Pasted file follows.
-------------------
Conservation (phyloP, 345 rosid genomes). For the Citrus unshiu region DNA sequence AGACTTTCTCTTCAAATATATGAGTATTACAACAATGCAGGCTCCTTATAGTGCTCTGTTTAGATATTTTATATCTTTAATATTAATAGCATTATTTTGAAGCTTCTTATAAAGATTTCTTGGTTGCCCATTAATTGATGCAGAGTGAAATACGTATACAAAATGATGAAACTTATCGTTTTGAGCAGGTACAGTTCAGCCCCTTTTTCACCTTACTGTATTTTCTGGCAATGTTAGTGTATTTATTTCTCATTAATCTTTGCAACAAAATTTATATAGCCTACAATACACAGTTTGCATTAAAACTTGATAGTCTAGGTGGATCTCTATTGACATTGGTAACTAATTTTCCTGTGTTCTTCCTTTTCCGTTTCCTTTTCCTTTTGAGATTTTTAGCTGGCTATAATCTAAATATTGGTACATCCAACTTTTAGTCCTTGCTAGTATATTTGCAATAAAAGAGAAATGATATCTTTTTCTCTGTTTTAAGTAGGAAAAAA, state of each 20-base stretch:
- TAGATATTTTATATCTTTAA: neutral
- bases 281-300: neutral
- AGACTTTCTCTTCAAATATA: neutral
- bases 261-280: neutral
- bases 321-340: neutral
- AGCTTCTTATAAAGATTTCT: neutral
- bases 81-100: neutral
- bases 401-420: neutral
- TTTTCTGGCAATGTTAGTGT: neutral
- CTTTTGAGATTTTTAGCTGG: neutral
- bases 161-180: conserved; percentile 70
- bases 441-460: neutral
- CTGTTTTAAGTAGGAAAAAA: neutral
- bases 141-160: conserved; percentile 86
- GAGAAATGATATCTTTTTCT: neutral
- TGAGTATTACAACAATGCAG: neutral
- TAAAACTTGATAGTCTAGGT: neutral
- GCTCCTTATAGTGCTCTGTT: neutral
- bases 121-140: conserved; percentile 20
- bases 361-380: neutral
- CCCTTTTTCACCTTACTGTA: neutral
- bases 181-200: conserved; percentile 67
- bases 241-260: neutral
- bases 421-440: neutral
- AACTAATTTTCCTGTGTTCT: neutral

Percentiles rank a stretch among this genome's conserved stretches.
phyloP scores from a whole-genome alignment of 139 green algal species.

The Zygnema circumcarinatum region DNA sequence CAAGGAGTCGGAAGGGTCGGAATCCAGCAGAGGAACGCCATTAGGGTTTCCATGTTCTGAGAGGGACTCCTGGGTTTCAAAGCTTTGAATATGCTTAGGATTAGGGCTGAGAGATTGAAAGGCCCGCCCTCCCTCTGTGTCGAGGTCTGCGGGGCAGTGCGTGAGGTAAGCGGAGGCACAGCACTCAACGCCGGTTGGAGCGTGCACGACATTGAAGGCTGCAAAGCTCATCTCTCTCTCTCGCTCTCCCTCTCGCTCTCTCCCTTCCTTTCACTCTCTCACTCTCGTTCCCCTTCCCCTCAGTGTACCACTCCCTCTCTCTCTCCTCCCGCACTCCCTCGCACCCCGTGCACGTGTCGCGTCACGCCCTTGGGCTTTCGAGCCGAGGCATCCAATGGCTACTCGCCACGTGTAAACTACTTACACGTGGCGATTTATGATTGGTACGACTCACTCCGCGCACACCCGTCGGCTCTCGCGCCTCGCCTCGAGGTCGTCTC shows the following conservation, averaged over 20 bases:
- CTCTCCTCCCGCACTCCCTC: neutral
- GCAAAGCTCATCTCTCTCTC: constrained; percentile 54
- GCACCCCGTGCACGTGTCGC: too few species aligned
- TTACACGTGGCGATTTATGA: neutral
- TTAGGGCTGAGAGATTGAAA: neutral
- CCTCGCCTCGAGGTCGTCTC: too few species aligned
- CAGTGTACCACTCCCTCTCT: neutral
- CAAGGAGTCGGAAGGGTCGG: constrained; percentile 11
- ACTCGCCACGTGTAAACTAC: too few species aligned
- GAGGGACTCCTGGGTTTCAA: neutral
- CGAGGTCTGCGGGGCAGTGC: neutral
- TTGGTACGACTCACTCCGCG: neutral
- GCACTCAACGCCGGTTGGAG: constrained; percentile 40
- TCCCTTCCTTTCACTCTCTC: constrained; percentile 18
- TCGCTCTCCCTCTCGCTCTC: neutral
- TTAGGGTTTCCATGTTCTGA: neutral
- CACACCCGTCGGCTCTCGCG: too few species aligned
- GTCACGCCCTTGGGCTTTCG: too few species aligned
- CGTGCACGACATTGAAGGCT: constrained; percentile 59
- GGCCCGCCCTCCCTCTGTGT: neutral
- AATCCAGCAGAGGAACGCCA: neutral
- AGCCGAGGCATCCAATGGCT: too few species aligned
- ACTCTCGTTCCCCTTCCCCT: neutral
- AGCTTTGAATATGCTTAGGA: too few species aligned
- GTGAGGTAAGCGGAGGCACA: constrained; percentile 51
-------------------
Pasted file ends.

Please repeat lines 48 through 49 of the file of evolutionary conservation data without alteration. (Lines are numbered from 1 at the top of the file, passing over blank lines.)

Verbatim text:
- CGTGCACGACATTGAAGGCT: constrained; percentile 59
- GGCCCGCCCTCCCTCTGTGT: neutral